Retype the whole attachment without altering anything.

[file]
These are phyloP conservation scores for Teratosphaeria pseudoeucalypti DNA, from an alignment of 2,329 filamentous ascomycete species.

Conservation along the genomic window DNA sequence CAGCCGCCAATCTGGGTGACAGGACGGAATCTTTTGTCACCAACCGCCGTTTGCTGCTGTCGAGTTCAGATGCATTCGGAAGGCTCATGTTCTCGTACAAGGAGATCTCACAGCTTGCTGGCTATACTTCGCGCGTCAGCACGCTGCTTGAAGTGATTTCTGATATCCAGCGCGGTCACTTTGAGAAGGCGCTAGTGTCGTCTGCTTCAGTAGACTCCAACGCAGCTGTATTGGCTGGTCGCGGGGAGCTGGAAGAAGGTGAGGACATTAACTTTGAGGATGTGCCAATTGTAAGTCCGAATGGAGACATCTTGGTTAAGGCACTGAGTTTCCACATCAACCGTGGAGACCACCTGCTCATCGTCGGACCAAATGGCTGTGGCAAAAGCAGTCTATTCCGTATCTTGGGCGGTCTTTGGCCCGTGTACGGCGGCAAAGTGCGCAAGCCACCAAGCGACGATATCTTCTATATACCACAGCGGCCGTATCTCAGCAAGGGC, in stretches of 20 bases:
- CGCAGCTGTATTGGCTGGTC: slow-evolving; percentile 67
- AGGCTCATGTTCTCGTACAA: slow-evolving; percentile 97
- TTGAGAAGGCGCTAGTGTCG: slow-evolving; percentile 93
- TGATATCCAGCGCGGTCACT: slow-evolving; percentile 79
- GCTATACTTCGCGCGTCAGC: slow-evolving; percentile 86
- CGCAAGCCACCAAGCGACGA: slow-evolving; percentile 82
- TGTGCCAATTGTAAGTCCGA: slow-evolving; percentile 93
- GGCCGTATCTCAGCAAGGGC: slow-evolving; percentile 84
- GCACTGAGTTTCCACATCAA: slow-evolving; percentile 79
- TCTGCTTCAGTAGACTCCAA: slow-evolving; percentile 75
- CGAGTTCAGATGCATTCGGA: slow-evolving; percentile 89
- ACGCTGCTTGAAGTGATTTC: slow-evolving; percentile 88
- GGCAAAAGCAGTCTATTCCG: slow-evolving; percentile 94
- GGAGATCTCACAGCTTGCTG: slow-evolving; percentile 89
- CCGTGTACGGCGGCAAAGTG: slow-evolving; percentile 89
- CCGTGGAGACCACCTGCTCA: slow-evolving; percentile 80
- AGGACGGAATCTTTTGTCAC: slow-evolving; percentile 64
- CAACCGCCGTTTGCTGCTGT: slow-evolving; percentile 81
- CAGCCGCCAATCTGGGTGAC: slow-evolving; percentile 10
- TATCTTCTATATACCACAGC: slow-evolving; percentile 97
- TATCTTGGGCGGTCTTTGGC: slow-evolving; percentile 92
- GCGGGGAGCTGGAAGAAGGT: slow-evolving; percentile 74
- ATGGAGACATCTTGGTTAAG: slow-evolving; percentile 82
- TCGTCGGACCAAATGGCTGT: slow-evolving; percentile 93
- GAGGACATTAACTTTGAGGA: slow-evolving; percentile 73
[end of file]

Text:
These are phyloP conservation scores for Teratosphaeria pseudoeucalypti DNA, from an alignment of 2,329 filamentous ascomycete species.

Conservation along the genomic window DNA sequence CAGCCGCCAATCTGGGTGACAGGACGGAATCTTTTGTCACCAACCGCCGTTTGCTGCTGTCGAGTTCAGATGCATTCGGAAGGCTCATGTTCTCGTACAAGGAGATCTCACAGCTTGCTGGCTATACTTCGCGCGTCAGCACGCTGCTTGAAGTGATTTCTGATATCCAGCGCGGTCACTTTGAGAAGGCGCTAGTGTCGTCTGCTTCAGTAGACTCCAACGCAGCTGTATTGGCTGGTCGCGGGGAGCTGGAAGAAGGTGAGGACATTAACTTTGAGGATGTGCCAATTGTAAGTCCGAATGGAGACATCTTGGTTAAGGCACTGAGTTTCCACATCAACCGTGGAGACCACCTGCTCATCGTCGGACCAAATGGCTGTGGCAAAAGCAGTCTATTCCGTATCTTGGGCGGTCTTTGGCCCGTGTACGGCGGCAAAGTGCGCAAGCCACCAAGCGACGATATCTTCTATATACCACAGCGGCCGTATCTCAGCAAGGGC, in stretches of 20 bases:
- CGCAGCTGTATTGGCTGGTC: slow-evolving; percentile 67
- AGGCTCATGTTCTCGTACAA: slow-evolving; percentile 97
- TTGAGAAGGCGCTAGTGTCG: slow-evolving; percentile 93
- TGATATCCAGCGCGGTCACT: slow-evolving; percentile 79
- GCTATACTTCGCGCGTCAGC: slow-evolving; percentile 86
- CGCAAGCCACCAAGCGACGA: slow-evolving; percentile 82
- TGTGCCAATTGTAAGTCCGA: slow-evolving; percentile 93
- GGCCGTATCTCAGCAAGGGC: slow-evolving; percentile 84
- GCACTGAGTTTCCACATCAA: slow-evolving; percentile 79
- TCTGCTTCAGTAGACTCCAA: slow-evolving; percentile 75
- CGAGTTCAGATGCATTCGGA: slow-evolving; percentile 89
- ACGCTGCTTGAAGTGATTTC: slow-evolving; percentile 88
- GGCAAAAGCAGTCTATTCCG: slow-evolving; percentile 94
- GGAGATCTCACAGCTTGCTG: slow-evolving; percentile 89
- CCGTGTACGGCGGCAAAGTG: slow-evolving; percentile 89
- CCGTGGAGACCACCTGCTCA: slow-evolving; percentile 80
- AGGACGGAATCTTTTGTCAC: slow-evolving; percentile 64
- CAACCGCCGTTTGCTGCTGT: slow-evolving; percentile 81
- CAGCCGCCAATCTGGGTGAC: slow-evolving; percentile 10
- TATCTTCTATATACCACAGC: slow-evolving; percentile 97
- TATCTTGGGCGGTCTTTGGC: slow-evolving; percentile 92
- GCGGGGAGCTGGAAGAAGGT: slow-evolving; percentile 74
- ATGGAGACATCTTGGTTAAG: slow-evolving; percentile 82
- TCGTCGGACCAAATGGCTGT: slow-evolving; percentile 93
- GAGGACATTAACTTTGAGGA: slow-evolving; percentile 73